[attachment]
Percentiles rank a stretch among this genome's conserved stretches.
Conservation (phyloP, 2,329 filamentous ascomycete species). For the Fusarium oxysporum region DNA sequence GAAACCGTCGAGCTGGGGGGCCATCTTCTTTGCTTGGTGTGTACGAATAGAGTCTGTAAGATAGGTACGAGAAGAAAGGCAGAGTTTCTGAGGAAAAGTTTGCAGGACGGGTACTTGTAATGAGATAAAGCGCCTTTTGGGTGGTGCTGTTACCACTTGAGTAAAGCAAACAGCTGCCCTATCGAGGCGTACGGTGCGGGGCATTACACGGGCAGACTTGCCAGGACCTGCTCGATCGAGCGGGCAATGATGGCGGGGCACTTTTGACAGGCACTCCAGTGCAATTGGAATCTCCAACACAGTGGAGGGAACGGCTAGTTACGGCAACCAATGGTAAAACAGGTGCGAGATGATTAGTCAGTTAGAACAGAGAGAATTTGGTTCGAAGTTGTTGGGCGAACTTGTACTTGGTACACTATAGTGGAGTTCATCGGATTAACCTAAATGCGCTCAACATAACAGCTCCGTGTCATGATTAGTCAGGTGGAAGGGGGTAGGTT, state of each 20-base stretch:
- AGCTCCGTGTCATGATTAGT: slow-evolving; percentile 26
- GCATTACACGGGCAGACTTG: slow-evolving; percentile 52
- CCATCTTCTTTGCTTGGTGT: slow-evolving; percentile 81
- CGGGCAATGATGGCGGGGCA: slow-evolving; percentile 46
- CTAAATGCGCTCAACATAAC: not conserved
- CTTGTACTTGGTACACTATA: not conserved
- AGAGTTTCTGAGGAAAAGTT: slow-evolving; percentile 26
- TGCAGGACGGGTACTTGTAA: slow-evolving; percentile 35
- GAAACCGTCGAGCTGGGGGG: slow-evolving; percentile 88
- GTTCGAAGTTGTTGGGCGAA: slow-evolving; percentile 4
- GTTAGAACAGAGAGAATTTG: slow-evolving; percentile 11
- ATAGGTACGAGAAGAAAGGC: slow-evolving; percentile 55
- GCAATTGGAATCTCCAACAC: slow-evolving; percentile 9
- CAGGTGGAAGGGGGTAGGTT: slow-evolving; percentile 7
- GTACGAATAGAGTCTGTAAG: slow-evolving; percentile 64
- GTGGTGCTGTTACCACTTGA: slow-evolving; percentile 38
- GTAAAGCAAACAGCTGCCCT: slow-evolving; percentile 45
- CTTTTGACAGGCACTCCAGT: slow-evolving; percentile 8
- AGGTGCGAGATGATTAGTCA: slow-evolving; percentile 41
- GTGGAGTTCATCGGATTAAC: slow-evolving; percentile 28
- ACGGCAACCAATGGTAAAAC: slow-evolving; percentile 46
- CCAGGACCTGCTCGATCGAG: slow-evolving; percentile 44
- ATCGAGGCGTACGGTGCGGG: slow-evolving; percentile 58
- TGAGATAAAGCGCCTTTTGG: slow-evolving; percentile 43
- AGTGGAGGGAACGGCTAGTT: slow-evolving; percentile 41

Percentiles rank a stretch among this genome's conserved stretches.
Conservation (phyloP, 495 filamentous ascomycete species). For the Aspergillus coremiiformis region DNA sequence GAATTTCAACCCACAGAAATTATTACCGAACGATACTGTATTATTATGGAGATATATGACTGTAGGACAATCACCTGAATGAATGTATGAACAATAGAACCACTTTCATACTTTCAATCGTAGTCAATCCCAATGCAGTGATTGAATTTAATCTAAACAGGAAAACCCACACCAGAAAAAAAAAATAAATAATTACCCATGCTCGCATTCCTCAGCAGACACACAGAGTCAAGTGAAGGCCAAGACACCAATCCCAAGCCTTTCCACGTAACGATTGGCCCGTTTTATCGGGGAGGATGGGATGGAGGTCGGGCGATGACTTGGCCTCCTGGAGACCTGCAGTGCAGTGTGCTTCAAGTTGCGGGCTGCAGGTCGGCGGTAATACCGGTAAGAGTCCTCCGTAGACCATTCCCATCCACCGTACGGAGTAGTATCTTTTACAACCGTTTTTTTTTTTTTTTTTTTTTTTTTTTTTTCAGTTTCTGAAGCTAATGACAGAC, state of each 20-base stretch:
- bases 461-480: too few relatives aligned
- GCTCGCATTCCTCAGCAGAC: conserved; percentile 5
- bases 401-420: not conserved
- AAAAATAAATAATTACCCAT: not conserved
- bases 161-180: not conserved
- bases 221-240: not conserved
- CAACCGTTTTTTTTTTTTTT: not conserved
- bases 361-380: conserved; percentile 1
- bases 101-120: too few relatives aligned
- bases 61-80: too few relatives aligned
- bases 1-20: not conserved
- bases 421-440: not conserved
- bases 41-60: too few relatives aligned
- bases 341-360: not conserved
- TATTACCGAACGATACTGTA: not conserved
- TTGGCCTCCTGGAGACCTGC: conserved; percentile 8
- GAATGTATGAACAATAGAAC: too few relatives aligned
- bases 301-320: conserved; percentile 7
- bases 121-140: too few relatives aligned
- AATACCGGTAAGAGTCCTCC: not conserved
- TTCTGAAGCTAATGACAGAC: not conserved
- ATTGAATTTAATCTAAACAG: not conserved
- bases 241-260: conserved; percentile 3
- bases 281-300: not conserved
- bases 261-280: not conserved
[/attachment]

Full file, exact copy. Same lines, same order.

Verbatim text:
Percentiles rank a stretch among this genome's conserved stretches.
Conservation (phyloP, 2,329 filamentous ascomycete species). For the Fusarium oxysporum region DNA sequence GAAACCGTCGAGCTGGGGGGCCATCTTCTTTGCTTGGTGTGTACGAATAGAGTCTGTAAGATAGGTACGAGAAGAAAGGCAGAGTTTCTGAGGAAAAGTTTGCAGGACGGGTACTTGTAATGAGATAAAGCGCCTTTTGGGTGGTGCTGTTACCACTTGAGTAAAGCAAACAGCTGCCCTATCGAGGCGTACGGTGCGGGGCATTACACGGGCAGACTTGCCAGGACCTGCTCGATCGAGCGGGCAATGATGGCGGGGCACTTTTGACAGGCACTCCAGTGCAATTGGAATCTCCAACACAGTGGAGGGAACGGCTAGTTACGGCAACCAATGGTAAAACAGGTGCGAGATGATTAGTCAGTTAGAACAGAGAGAATTTGGTTCGAAGTTGTTGGGCGAACTTGTACTTGGTACACTATAGTGGAGTTCATCGGATTAACCTAAATGCGCTCAACATAACAGCTCCGTGTCATGATTAGTCAGGTGGAAGGGGGTAGGTT, state of each 20-base stretch:
- AGCTCCGTGTCATGATTAGT: slow-evolving; percentile 26
- GCATTACACGGGCAGACTTG: slow-evolving; percentile 52
- CCATCTTCTTTGCTTGGTGT: slow-evolving; percentile 81
- CGGGCAATGATGGCGGGGCA: slow-evolving; percentile 46
- CTAAATGCGCTCAACATAAC: not conserved
- CTTGTACTTGGTACACTATA: not conserved
- AGAGTTTCTGAGGAAAAGTT: slow-evolving; percentile 26
- TGCAGGACGGGTACTTGTAA: slow-evolving; percentile 35
- GAAACCGTCGAGCTGGGGGG: slow-evolving; percentile 88
- GTTCGAAGTTGTTGGGCGAA: slow-evolving; percentile 4
- GTTAGAACAGAGAGAATTTG: slow-evolving; percentile 11
- ATAGGTACGAGAAGAAAGGC: slow-evolving; percentile 55
- GCAATTGGAATCTCCAACAC: slow-evolving; percentile 9
- CAGGTGGAAGGGGGTAGGTT: slow-evolving; percentile 7
- GTACGAATAGAGTCTGTAAG: slow-evolving; percentile 64
- GTGGTGCTGTTACCACTTGA: slow-evolving; percentile 38
- GTAAAGCAAACAGCTGCCCT: slow-evolving; percentile 45
- CTTTTGACAGGCACTCCAGT: slow-evolving; percentile 8
- AGGTGCGAGATGATTAGTCA: slow-evolving; percentile 41
- GTGGAGTTCATCGGATTAAC: slow-evolving; percentile 28
- ACGGCAACCAATGGTAAAAC: slow-evolving; percentile 46
- CCAGGACCTGCTCGATCGAG: slow-evolving; percentile 44
- ATCGAGGCGTACGGTGCGGG: slow-evolving; percentile 58
- TGAGATAAAGCGCCTTTTGG: slow-evolving; percentile 43
- AGTGGAGGGAACGGCTAGTT: slow-evolving; percentile 41

Percentiles rank a stretch among this genome's conserved stretches.
Conservation (phyloP, 495 filamentous ascomycete species). For the Aspergillus coremiiformis region DNA sequence GAATTTCAACCCACAGAAATTATTACCGAACGATACTGTATTATTATGGAGATATATGACTGTAGGACAATCACCTGAATGAATGTATGAACAATAGAACCACTTTCATACTTTCAATCGTAGTCAATCCCAATGCAGTGATTGAATTTAATCTAAACAGGAAAACCCACACCAGAAAAAAAAAATAAATAATTACCCATGCTCGCATTCCTCAGCAGACACACAGAGTCAAGTGAAGGCCAAGACACCAATCCCAAGCCTTTCCACGTAACGATTGGCCCGTTTTATCGGGGAGGATGGGATGGAGGTCGGGCGATGACTTGGCCTCCTGGAGACCTGCAGTGCAGTGTGCTTCAAGTTGCGGGCTGCAGGTCGGCGGTAATACCGGTAAGAGTCCTCCGTAGACCATTCCCATCCACCGTACGGAGTAGTATCTTTTACAACCGTTTTTTTTTTTTTTTTTTTTTTTTTTTTTTCAGTTTCTGAAGCTAATGACAGAC, state of each 20-base stretch:
- bases 461-480: too few relatives aligned
- GCTCGCATTCCTCAGCAGAC: conserved; percentile 5
- bases 401-420: not conserved
- AAAAATAAATAATTACCCAT: not conserved
- bases 161-180: not conserved
- bases 221-240: not conserved
- CAACCGTTTTTTTTTTTTTT: not conserved
- bases 361-380: conserved; percentile 1
- bases 101-120: too few relatives aligned
- bases 61-80: too few relatives aligned
- bases 1-20: not conserved
- bases 421-440: not conserved
- bases 41-60: too few relatives aligned
- bases 341-360: not conserved
- TATTACCGAACGATACTGTA: not conserved
- TTGGCCTCCTGGAGACCTGC: conserved; percentile 8
- GAATGTATGAACAATAGAAC: too few relatives aligned
- bases 301-320: conserved; percentile 7
- bases 121-140: too few relatives aligned
- AATACCGGTAAGAGTCCTCC: not conserved
- TTCTGAAGCTAATGACAGAC: not conserved
- ATTGAATTTAATCTAAACAG: not conserved
- bases 241-260: conserved; percentile 3
- bases 281-300: not conserved
- bases 261-280: not conserved